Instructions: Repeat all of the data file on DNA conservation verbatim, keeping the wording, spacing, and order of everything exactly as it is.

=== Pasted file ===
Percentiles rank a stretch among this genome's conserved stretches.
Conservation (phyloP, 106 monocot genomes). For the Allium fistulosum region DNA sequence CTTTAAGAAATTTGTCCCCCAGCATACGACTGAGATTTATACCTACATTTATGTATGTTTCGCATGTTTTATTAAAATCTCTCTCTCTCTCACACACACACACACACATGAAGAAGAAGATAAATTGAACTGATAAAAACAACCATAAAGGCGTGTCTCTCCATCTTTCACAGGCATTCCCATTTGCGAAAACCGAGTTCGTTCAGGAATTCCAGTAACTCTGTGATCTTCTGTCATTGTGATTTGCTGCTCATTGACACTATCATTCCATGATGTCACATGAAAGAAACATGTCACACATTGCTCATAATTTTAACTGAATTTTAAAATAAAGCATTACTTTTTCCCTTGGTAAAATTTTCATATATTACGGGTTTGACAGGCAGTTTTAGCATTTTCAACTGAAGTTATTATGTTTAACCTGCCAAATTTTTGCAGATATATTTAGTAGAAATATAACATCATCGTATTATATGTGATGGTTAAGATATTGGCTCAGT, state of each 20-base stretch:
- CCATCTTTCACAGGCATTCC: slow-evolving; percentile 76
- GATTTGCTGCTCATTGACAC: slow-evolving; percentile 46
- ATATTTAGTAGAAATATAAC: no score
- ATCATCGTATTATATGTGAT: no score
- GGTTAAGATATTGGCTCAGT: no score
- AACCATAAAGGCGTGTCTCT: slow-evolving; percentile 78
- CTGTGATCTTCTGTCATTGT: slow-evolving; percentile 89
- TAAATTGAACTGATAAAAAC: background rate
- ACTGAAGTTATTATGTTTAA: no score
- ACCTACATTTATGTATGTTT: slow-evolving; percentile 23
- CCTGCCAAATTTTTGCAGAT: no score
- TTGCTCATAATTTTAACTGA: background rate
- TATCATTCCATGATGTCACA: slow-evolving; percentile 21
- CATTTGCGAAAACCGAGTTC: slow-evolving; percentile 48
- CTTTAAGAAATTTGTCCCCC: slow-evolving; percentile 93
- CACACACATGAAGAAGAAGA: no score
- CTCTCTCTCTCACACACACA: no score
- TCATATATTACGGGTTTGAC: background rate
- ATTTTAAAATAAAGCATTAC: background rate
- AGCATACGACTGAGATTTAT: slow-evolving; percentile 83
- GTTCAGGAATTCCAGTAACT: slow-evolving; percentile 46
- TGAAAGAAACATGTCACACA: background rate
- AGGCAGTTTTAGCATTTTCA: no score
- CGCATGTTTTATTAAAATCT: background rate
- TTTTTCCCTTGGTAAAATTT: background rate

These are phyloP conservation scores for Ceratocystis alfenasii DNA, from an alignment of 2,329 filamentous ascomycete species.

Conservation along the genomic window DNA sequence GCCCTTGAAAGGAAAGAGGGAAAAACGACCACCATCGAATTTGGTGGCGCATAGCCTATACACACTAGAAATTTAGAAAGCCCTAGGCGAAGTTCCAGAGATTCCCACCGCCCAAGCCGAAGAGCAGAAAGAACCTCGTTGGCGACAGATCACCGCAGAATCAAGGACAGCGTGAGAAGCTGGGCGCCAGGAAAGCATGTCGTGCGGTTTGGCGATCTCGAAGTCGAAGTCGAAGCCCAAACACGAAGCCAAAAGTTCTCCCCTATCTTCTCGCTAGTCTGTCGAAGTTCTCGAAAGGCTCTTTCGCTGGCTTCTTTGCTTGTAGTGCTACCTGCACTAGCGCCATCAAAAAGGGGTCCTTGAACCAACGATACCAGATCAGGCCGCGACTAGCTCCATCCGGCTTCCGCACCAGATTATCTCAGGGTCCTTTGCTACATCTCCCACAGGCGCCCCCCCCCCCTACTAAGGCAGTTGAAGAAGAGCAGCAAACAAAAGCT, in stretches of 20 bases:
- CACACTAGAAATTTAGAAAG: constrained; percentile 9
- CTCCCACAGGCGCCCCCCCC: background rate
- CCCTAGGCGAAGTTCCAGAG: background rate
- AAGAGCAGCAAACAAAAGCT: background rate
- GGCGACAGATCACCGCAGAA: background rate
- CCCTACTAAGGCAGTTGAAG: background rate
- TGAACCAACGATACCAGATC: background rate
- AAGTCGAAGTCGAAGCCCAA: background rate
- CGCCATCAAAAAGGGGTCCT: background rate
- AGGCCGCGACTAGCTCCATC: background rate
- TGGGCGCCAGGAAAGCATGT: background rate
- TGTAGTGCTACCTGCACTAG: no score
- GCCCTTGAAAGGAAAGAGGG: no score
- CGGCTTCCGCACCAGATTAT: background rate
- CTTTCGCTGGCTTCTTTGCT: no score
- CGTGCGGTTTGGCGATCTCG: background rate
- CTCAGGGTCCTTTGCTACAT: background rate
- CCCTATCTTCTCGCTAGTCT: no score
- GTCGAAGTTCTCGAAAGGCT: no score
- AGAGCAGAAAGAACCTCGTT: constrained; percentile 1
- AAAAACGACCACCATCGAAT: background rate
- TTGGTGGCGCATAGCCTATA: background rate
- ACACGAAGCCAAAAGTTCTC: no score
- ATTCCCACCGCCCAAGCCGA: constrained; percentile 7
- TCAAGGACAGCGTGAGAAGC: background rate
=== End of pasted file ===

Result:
Percentiles rank a stretch among this genome's conserved stretches.
Conservation (phyloP, 106 monocot genomes). For the Allium fistulosum region DNA sequence CTTTAAGAAATTTGTCCCCCAGCATACGACTGAGATTTATACCTACATTTATGTATGTTTCGCATGTTTTATTAAAATCTCTCTCTCTCTCACACACACACACACACATGAAGAAGAAGATAAATTGAACTGATAAAAACAACCATAAAGGCGTGTCTCTCCATCTTTCACAGGCATTCCCATTTGCGAAAACCGAGTTCGTTCAGGAATTCCAGTAACTCTGTGATCTTCTGTCATTGTGATTTGCTGCTCATTGACACTATCATTCCATGATGTCACATGAAAGAAACATGTCACACATTGCTCATAATTTTAACTGAATTTTAAAATAAAGCATTACTTTTTCCCTTGGTAAAATTTTCATATATTACGGGTTTGACAGGCAGTTTTAGCATTTTCAACTGAAGTTATTATGTTTAACCTGCCAAATTTTTGCAGATATATTTAGTAGAAATATAACATCATCGTATTATATGTGATGGTTAAGATATTGGCTCAGT, state of each 20-base stretch:
- CCATCTTTCACAGGCATTCC: slow-evolving; percentile 76
- GATTTGCTGCTCATTGACAC: slow-evolving; percentile 46
- ATATTTAGTAGAAATATAAC: no score
- ATCATCGTATTATATGTGAT: no score
- GGTTAAGATATTGGCTCAGT: no score
- AACCATAAAGGCGTGTCTCT: slow-evolving; percentile 78
- CTGTGATCTTCTGTCATTGT: slow-evolving; percentile 89
- TAAATTGAACTGATAAAAAC: background rate
- ACTGAAGTTATTATGTTTAA: no score
- ACCTACATTTATGTATGTTT: slow-evolving; percentile 23
- CCTGCCAAATTTTTGCAGAT: no score
- TTGCTCATAATTTTAACTGA: background rate
- TATCATTCCATGATGTCACA: slow-evolving; percentile 21
- CATTTGCGAAAACCGAGTTC: slow-evolving; percentile 48
- CTTTAAGAAATTTGTCCCCC: slow-evolving; percentile 93
- CACACACATGAAGAAGAAGA: no score
- CTCTCTCTCTCACACACACA: no score
- TCATATATTACGGGTTTGAC: background rate
- ATTTTAAAATAAAGCATTAC: background rate
- AGCATACGACTGAGATTTAT: slow-evolving; percentile 83
- GTTCAGGAATTCCAGTAACT: slow-evolving; percentile 46
- TGAAAGAAACATGTCACACA: background rate
- AGGCAGTTTTAGCATTTTCA: no score
- CGCATGTTTTATTAAAATCT: background rate
- TTTTTCCCTTGGTAAAATTT: background rate

These are phyloP conservation scores for Ceratocystis alfenasii DNA, from an alignment of 2,329 filamentous ascomycete species.

Conservation along the genomic window DNA sequence GCCCTTGAAAGGAAAGAGGGAAAAACGACCACCATCGAATTTGGTGGCGCATAGCCTATACACACTAGAAATTTAGAAAGCCCTAGGCGAAGTTCCAGAGATTCCCACCGCCCAAGCCGAAGAGCAGAAAGAACCTCGTTGGCGACAGATCACCGCAGAATCAAGGACAGCGTGAGAAGCTGGGCGCCAGGAAAGCATGTCGTGCGGTTTGGCGATCTCGAAGTCGAAGTCGAAGCCCAAACACGAAGCCAAAAGTTCTCCCCTATCTTCTCGCTAGTCTGTCGAAGTTCTCGAAAGGCTCTTTCGCTGGCTTCTTTGCTTGTAGTGCTACCTGCACTAGCGCCATCAAAAAGGGGTCCTTGAACCAACGATACCAGATCAGGCCGCGACTAGCTCCATCCGGCTTCCGCACCAGATTATCTCAGGGTCCTTTGCTACATCTCCCACAGGCGCCCCCCCCCCCTACTAAGGCAGTTGAAGAAGAGCAGCAAACAAAAGCT, in stretches of 20 bases:
- CACACTAGAAATTTAGAAAG: constrained; percentile 9
- CTCCCACAGGCGCCCCCCCC: background rate
- CCCTAGGCGAAGTTCCAGAG: background rate
- AAGAGCAGCAAACAAAAGCT: background rate
- GGCGACAGATCACCGCAGAA: background rate
- CCCTACTAAGGCAGTTGAAG: background rate
- TGAACCAACGATACCAGATC: background rate
- AAGTCGAAGTCGAAGCCCAA: background rate
- CGCCATCAAAAAGGGGTCCT: background rate
- AGGCCGCGACTAGCTCCATC: background rate
- TGGGCGCCAGGAAAGCATGT: background rate
- TGTAGTGCTACCTGCACTAG: no score
- GCCCTTGAAAGGAAAGAGGG: no score
- CGGCTTCCGCACCAGATTAT: background rate
- CTTTCGCTGGCTTCTTTGCT: no score
- CGTGCGGTTTGGCGATCTCG: background rate
- CTCAGGGTCCTTTGCTACAT: background rate
- CCCTATCTTCTCGCTAGTCT: no score
- GTCGAAGTTCTCGAAAGGCT: no score
- AGAGCAGAAAGAACCTCGTT: constrained; percentile 1
- AAAAACGACCACCATCGAAT: background rate
- TTGGTGGCGCATAGCCTATA: background rate
- ACACGAAGCCAAAAGTTCTC: no score
- ATTCCCACCGCCCAAGCCGA: constrained; percentile 7
- TCAAGGACAGCGTGAGAAGC: background rate